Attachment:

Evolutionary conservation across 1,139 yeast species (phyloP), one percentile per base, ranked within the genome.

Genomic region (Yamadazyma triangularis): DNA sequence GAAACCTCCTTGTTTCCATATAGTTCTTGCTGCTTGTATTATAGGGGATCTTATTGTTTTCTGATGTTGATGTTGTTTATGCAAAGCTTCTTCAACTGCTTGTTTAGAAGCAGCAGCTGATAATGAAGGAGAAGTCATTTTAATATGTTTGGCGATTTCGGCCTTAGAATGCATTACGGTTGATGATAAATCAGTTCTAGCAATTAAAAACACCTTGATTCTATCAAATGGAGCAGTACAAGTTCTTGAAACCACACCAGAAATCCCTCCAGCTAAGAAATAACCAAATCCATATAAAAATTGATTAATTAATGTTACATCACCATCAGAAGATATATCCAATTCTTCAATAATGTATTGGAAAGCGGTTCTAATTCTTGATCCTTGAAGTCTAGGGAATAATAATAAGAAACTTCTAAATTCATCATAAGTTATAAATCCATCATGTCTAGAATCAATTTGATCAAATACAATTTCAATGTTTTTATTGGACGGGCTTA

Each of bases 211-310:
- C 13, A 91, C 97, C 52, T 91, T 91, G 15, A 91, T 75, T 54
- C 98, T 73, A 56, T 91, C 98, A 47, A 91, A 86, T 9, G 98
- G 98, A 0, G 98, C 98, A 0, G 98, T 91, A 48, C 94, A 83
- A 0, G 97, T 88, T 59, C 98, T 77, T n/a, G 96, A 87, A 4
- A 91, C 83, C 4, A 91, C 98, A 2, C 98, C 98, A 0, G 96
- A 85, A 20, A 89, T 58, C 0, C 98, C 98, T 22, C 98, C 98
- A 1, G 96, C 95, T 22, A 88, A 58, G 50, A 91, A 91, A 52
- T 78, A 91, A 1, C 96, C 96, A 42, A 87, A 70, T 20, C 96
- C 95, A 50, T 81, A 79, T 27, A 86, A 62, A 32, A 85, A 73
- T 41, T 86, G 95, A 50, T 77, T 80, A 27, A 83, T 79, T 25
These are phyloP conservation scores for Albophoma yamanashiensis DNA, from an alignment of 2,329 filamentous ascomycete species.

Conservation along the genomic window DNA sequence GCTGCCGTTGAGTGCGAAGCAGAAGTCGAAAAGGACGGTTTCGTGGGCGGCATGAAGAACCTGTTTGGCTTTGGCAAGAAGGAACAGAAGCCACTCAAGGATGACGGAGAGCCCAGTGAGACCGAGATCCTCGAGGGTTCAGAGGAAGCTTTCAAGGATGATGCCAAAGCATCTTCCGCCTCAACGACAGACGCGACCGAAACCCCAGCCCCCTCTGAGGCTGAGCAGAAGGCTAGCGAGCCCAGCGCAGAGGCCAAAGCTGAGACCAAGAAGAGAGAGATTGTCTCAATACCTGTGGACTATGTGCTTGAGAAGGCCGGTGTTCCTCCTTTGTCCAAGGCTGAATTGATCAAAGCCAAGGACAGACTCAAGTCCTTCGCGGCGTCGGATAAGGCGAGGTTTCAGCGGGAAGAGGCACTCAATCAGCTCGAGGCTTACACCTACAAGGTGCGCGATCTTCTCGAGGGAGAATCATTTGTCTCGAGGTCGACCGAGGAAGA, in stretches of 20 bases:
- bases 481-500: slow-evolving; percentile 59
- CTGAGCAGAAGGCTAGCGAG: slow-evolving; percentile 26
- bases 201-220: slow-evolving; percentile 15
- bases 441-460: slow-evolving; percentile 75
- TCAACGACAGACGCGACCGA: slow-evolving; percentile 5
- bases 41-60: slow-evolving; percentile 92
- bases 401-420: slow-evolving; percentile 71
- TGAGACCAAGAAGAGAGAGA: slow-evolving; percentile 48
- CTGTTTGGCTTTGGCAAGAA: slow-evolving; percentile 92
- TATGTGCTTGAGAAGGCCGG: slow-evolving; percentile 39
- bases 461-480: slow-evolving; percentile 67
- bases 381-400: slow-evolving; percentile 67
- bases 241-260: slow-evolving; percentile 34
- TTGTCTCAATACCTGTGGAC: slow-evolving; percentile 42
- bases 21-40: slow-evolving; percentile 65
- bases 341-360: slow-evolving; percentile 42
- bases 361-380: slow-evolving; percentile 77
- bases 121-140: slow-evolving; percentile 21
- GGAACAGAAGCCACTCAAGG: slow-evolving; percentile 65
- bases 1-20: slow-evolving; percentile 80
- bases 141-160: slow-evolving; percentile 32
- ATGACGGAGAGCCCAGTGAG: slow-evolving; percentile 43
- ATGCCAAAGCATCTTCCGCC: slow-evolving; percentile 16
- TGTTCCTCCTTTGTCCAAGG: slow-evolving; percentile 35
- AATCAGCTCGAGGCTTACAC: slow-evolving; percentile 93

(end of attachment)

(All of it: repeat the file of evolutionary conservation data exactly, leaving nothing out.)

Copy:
Evolutionary conservation across 1,139 yeast species (phyloP), one percentile per base, ranked within the genome.

Genomic region (Yamadazyma triangularis): DNA sequence GAAACCTCCTTGTTTCCATATAGTTCTTGCTGCTTGTATTATAGGGGATCTTATTGTTTTCTGATGTTGATGTTGTTTATGCAAAGCTTCTTCAACTGCTTGTTTAGAAGCAGCAGCTGATAATGAAGGAGAAGTCATTTTAATATGTTTGGCGATTTCGGCCTTAGAATGCATTACGGTTGATGATAAATCAGTTCTAGCAATTAAAAACACCTTGATTCTATCAAATGGAGCAGTACAAGTTCTTGAAACCACACCAGAAATCCCTCCAGCTAAGAAATAACCAAATCCATATAAAAATTGATTAATTAATGTTACATCACCATCAGAAGATATATCCAATTCTTCAATAATGTATTGGAAAGCGGTTCTAATTCTTGATCCTTGAAGTCTAGGGAATAATAATAAGAAACTTCTAAATTCATCATAAGTTATAAATCCATCATGTCTAGAATCAATTTGATCAAATACAATTTCAATGTTTTTATTGGACGGGCTTA

Each of bases 211-310:
- C 13, A 91, C 97, C 52, T 91, T 91, G 15, A 91, T 75, T 54
- C 98, T 73, A 56, T 91, C 98, A 47, A 91, A 86, T 9, G 98
- G 98, A 0, G 98, C 98, A 0, G 98, T 91, A 48, C 94, A 83
- A 0, G 97, T 88, T 59, C 98, T 77, T n/a, G 96, A 87, A 4
- A 91, C 83, C 4, A 91, C 98, A 2, C 98, C 98, A 0, G 96
- A 85, A 20, A 89, T 58, C 0, C 98, C 98, T 22, C 98, C 98
- A 1, G 96, C 95, T 22, A 88, A 58, G 50, A 91, A 91, A 52
- T 78, A 91, A 1, C 96, C 96, A 42, A 87, A 70, T 20, C 96
- C 95, A 50, T 81, A 79, T 27, A 86, A 62, A 32, A 85, A 73
- T 41, T 86, G 95, A 50, T 77, T 80, A 27, A 83, T 79, T 25
These are phyloP conservation scores for Albophoma yamanashiensis DNA, from an alignment of 2,329 filamentous ascomycete species.

Conservation along the genomic window DNA sequence GCTGCCGTTGAGTGCGAAGCAGAAGTCGAAAAGGACGGTTTCGTGGGCGGCATGAAGAACCTGTTTGGCTTTGGCAAGAAGGAACAGAAGCCACTCAAGGATGACGGAGAGCCCAGTGAGACCGAGATCCTCGAGGGTTCAGAGGAAGCTTTCAAGGATGATGCCAAAGCATCTTCCGCCTCAACGACAGACGCGACCGAAACCCCAGCCCCCTCTGAGGCTGAGCAGAAGGCTAGCGAGCCCAGCGCAGAGGCCAAAGCTGAGACCAAGAAGAGAGAGATTGTCTCAATACCTGTGGACTATGTGCTTGAGAAGGCCGGTGTTCCTCCTTTGTCCAAGGCTGAATTGATCAAAGCCAAGGACAGACTCAAGTCCTTCGCGGCGTCGGATAAGGCGAGGTTTCAGCGGGAAGAGGCACTCAATCAGCTCGAGGCTTACACCTACAAGGTGCGCGATCTTCTCGAGGGAGAATCATTTGTCTCGAGGTCGACCGAGGAAGA, in stretches of 20 bases:
- bases 481-500: slow-evolving; percentile 59
- CTGAGCAGAAGGCTAGCGAG: slow-evolving; percentile 26
- bases 201-220: slow-evolving; percentile 15
- bases 441-460: slow-evolving; percentile 75
- TCAACGACAGACGCGACCGA: slow-evolving; percentile 5
- bases 41-60: slow-evolving; percentile 92
- bases 401-420: slow-evolving; percentile 71
- TGAGACCAAGAAGAGAGAGA: slow-evolving; percentile 48
- CTGTTTGGCTTTGGCAAGAA: slow-evolving; percentile 92
- TATGTGCTTGAGAAGGCCGG: slow-evolving; percentile 39
- bases 461-480: slow-evolving; percentile 67
- bases 381-400: slow-evolving; percentile 67
- bases 241-260: slow-evolving; percentile 34
- TTGTCTCAATACCTGTGGAC: slow-evolving; percentile 42
- bases 21-40: slow-evolving; percentile 65
- bases 341-360: slow-evolving; percentile 42
- bases 361-380: slow-evolving; percentile 77
- bases 121-140: slow-evolving; percentile 21
- GGAACAGAAGCCACTCAAGG: slow-evolving; percentile 65
- bases 1-20: slow-evolving; percentile 80
- bases 141-160: slow-evolving; percentile 32
- ATGACGGAGAGCCCAGTGAG: slow-evolving; percentile 43
- ATGCCAAAGCATCTTCCGCC: slow-evolving; percentile 16
- TGTTCCTCCTTTGTCCAAGG: slow-evolving; percentile 35
- AATCAGCTCGAGGCTTACAC: slow-evolving; percentile 93